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Israeli Researchers: We Can Detect Breast Cancer With Simple Blood Test
Uzi Blumer

TEL AVIV — An Israeli company says it has developed an easy and accurate new method for detecting breast cancer.

The technique, developed by the company Eventus Diagnostics, involves a simple blood test measuring how the body's immune system reacts to the presence of a cancer tumor. Eventus Diagnostics, located near Jerusalem in Moshav Ora and employing 15 people, plans to market the test under the name "Octava Pink."

When a blood sample containing cancer antibodies comes in contact with a specific protein, a reaction occurs a few hours later that can be observed in a microscope scan. This indication can lead the doctor to look for a tumor using more traditional breast cancer diagnosis techniques, such as a mammogram, ultrasound or an MRI, which, on their own, can sometimes be inconclusive.

Dr. Galit Yahalom, vice president of company's research and development department, points out that the new test is not a substitute for today's existing examinations, but rather a complementary tool. The test is suitable in cases where there is a risk that the imaging test results are a false negative or when the test results came back unclear.

In the case of young women, for example, relatively dense breast tissue makes it difficult to locate tumors with a mammogram. Alerted by the blood test, doctors might therefore choose to look for the tumor via other means. According to recent health statistics, breast cancer affects one in seven women in the Western world.

Yahalom and her team developed the test based on research involving 1,000 women. He claims it has a detection rate of 97% among healthy women and 70% among women with breast cancer. The test has been approved for marketing in Israel and in the European Union. Eventus Diagnostics is currently seeking approval from the U.S. Food and Drug Administration.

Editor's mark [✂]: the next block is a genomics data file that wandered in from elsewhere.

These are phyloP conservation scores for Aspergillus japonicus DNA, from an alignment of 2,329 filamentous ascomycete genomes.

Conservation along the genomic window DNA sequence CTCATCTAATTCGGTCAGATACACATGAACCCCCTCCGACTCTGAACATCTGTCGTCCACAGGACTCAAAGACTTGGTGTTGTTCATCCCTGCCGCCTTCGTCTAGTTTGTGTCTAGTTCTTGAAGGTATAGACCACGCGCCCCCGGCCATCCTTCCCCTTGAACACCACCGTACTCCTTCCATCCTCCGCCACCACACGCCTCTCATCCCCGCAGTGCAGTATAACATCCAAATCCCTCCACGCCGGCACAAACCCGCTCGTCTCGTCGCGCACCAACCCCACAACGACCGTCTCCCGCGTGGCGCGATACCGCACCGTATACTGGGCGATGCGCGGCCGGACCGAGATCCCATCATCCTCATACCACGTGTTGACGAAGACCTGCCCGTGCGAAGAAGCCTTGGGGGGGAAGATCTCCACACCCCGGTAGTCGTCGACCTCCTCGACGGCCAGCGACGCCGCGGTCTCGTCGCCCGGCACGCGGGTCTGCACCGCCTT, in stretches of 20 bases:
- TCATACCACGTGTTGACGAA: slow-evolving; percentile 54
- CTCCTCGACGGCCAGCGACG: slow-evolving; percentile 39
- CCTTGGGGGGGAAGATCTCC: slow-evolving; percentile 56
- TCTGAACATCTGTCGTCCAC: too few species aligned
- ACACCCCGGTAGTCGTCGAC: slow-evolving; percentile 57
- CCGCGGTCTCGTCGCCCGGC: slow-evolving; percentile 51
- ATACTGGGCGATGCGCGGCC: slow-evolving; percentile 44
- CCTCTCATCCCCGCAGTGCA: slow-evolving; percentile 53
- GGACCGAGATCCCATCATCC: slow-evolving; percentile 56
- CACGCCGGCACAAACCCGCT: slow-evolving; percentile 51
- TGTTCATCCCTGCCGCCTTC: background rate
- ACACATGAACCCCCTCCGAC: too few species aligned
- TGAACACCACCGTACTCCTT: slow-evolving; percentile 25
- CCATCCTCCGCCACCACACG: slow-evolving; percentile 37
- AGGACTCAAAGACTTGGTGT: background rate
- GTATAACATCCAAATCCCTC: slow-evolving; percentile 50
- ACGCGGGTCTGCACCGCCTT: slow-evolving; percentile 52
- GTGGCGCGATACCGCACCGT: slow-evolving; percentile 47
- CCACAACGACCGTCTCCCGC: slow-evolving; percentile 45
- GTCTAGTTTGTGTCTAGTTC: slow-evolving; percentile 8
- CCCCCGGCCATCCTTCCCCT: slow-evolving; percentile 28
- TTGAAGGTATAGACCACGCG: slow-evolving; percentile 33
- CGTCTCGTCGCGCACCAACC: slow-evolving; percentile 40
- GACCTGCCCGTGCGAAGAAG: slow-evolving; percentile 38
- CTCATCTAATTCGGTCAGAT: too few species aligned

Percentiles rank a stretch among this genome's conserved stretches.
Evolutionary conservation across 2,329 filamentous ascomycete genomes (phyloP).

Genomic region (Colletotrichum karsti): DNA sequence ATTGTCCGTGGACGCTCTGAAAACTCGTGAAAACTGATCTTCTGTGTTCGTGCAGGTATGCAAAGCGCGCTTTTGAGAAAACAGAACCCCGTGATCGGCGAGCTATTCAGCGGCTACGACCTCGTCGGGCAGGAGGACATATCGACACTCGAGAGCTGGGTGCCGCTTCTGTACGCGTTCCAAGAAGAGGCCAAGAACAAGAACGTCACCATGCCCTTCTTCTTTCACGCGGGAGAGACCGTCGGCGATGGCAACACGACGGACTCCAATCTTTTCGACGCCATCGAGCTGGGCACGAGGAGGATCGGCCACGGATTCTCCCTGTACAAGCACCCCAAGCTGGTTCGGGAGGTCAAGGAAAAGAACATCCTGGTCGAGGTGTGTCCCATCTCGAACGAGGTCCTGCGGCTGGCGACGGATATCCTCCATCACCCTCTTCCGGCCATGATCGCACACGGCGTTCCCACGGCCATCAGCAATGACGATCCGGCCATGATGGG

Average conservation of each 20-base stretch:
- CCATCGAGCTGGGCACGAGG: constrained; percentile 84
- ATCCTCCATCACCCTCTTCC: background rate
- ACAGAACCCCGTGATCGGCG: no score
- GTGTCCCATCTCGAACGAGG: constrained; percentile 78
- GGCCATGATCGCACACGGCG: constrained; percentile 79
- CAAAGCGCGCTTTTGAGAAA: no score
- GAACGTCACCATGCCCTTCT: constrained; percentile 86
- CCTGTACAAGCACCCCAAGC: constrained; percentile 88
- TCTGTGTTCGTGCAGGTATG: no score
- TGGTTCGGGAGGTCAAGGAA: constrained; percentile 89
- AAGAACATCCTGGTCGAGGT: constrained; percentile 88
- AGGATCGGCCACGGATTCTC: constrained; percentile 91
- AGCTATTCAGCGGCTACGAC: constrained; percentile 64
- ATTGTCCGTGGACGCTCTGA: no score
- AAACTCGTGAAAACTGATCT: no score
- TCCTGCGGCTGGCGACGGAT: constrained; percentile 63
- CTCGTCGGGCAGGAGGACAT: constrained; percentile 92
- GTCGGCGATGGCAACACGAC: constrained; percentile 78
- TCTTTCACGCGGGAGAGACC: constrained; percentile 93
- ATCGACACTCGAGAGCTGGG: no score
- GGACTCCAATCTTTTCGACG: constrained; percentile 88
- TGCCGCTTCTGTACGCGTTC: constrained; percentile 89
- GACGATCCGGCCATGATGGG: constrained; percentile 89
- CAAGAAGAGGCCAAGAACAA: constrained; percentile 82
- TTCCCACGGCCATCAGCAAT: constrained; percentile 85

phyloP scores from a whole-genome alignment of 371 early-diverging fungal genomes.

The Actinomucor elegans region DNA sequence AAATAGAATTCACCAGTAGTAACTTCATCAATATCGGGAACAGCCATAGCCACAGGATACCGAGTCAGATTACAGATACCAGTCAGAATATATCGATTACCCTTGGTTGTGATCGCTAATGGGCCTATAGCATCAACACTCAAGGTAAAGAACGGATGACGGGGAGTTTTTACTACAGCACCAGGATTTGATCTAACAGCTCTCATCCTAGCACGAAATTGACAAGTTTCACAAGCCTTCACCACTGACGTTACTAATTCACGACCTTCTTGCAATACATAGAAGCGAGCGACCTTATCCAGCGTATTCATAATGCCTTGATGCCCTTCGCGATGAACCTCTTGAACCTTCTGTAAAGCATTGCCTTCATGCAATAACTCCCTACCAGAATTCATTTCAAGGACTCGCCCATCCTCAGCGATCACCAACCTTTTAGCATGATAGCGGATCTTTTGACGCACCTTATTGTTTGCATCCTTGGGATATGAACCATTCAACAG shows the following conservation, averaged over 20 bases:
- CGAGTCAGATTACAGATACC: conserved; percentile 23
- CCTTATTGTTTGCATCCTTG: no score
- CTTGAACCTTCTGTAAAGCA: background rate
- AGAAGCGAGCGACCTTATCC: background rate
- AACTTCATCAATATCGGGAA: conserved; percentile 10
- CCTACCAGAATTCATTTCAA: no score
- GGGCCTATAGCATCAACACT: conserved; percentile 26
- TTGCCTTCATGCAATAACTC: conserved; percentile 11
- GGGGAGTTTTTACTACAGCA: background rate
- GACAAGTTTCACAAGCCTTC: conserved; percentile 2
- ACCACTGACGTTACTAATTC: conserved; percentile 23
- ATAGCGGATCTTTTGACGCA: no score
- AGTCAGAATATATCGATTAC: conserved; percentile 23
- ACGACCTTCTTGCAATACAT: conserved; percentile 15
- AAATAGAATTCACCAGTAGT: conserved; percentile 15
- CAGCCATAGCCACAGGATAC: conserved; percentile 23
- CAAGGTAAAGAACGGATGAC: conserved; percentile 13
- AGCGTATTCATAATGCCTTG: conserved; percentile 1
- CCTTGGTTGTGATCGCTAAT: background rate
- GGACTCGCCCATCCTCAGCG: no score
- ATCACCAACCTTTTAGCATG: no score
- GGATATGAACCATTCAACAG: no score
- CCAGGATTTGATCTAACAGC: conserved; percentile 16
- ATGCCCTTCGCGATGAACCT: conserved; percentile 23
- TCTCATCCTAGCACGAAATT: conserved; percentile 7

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Turkey heads to the polls next year as it faces its worst economic crisis in decades. Disillusioned by corruption, many young people have already left. However, Turkey's disaffected young expats are still very attached to their country, and could offer the best hope for a new future for the country.

Photo of people on a passenger ferry on the Bosphorus, with Istanbul in the background

Leaving Istanbul?

Bekir Ağırdır*

-Analysis-

ISTANBUL — Turkey goes to the polls next June in crucial national elections. President Recep Tayyip Erdogan is up against several serious challenges, as a dissatisfied electorate faces the worst economic crisis of his two-decade rule. The opposition is polling well, but the traditional media landscape is in the hands of the government and its supporters.

But against this backdrop, many, especially the young, are disillusioned with the country and its entire political system.

Young or old, people from every demographic, cultural group and class who worry about the future of Turkey are looking for something new. Relationships and dialogues between people from different political traditions and backgrounds are increasing. We all constantly feel the country's declining quality of life and worry about the prevalence of crime and lawlessness.

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